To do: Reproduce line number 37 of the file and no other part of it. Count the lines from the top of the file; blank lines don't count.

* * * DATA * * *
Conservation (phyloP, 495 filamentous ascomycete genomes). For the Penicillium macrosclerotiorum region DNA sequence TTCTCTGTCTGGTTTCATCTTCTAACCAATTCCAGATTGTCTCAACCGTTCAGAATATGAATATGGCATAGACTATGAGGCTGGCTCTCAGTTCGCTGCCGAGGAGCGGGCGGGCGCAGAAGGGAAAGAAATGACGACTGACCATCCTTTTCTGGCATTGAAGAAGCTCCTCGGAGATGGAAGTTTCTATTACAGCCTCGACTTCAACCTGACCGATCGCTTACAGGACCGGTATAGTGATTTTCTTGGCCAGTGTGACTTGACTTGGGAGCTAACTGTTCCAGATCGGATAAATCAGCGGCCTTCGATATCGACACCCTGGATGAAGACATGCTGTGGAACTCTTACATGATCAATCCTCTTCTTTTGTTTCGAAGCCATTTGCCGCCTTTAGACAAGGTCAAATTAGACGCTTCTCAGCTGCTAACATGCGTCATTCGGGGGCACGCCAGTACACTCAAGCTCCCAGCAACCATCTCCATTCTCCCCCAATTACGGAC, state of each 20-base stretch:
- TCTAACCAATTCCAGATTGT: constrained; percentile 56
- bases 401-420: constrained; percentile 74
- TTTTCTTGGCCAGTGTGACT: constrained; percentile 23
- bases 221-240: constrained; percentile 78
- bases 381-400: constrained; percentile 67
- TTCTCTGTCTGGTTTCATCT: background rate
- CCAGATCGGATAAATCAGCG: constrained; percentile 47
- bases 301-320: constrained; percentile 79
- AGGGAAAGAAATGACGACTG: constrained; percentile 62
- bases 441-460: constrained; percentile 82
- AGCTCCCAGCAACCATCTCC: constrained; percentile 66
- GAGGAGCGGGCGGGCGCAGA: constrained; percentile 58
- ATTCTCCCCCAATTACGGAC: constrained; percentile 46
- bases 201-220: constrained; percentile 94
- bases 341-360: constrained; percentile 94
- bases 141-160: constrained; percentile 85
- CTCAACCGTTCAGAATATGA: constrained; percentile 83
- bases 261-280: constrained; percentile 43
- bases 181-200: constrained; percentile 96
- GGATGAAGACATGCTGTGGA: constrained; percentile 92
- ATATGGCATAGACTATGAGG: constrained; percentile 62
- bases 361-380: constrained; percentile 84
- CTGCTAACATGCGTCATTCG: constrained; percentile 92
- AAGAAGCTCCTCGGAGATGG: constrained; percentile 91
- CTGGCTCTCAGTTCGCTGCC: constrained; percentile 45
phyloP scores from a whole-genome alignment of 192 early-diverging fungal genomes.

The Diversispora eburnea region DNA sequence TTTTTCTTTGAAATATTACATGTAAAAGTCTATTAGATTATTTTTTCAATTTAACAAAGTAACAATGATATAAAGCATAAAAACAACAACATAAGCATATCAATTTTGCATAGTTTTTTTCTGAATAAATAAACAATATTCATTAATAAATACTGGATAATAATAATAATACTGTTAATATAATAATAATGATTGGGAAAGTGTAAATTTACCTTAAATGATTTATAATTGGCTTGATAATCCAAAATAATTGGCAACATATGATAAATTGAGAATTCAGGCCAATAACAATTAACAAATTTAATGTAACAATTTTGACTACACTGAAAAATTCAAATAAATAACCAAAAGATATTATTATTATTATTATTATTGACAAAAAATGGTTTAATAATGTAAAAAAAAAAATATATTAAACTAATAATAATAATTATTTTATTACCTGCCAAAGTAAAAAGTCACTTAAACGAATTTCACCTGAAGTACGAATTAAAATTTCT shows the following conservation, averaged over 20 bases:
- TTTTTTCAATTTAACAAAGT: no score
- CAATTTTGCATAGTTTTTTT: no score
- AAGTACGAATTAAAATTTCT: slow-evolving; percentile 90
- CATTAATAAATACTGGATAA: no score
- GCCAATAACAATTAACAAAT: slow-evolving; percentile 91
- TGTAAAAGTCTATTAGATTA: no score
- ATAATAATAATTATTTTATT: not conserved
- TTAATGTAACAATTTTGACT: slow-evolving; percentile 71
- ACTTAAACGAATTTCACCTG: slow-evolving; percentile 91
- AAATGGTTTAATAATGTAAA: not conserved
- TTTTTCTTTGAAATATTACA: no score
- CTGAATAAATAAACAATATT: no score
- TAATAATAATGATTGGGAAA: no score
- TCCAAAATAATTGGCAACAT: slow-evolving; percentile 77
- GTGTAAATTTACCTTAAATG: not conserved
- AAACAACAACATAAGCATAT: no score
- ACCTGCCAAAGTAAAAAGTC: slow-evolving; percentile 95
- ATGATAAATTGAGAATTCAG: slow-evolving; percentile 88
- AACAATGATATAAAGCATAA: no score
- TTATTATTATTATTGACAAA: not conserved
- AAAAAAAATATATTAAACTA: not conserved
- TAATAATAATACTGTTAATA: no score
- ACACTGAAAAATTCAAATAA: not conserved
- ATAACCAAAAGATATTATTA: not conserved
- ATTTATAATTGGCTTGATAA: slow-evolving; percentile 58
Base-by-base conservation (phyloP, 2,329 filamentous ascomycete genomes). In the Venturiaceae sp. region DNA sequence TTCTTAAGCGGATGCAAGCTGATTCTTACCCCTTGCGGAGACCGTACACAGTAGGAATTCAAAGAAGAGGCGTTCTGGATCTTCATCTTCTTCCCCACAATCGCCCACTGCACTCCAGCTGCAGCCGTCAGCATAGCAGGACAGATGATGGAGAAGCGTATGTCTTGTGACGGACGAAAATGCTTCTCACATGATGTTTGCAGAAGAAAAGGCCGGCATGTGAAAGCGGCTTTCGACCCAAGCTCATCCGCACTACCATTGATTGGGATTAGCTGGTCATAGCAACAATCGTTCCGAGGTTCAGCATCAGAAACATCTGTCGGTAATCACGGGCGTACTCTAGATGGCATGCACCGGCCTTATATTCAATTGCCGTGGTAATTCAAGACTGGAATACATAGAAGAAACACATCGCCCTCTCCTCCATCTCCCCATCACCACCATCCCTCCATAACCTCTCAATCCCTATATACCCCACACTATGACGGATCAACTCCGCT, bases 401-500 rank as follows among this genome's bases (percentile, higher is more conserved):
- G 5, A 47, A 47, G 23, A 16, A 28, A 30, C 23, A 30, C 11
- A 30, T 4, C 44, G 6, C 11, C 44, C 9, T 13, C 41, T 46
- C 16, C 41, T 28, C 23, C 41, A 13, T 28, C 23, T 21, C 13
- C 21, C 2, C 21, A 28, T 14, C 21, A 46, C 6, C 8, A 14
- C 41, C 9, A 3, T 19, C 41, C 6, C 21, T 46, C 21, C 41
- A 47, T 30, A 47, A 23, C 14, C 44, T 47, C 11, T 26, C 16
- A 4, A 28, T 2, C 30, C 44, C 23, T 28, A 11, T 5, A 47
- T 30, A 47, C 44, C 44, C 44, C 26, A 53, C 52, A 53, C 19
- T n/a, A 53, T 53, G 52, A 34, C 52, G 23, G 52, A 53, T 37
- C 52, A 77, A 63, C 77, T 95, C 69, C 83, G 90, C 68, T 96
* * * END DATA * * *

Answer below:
- ACTTAAACGAATTTCACCTG: slow-evolving; percentile 91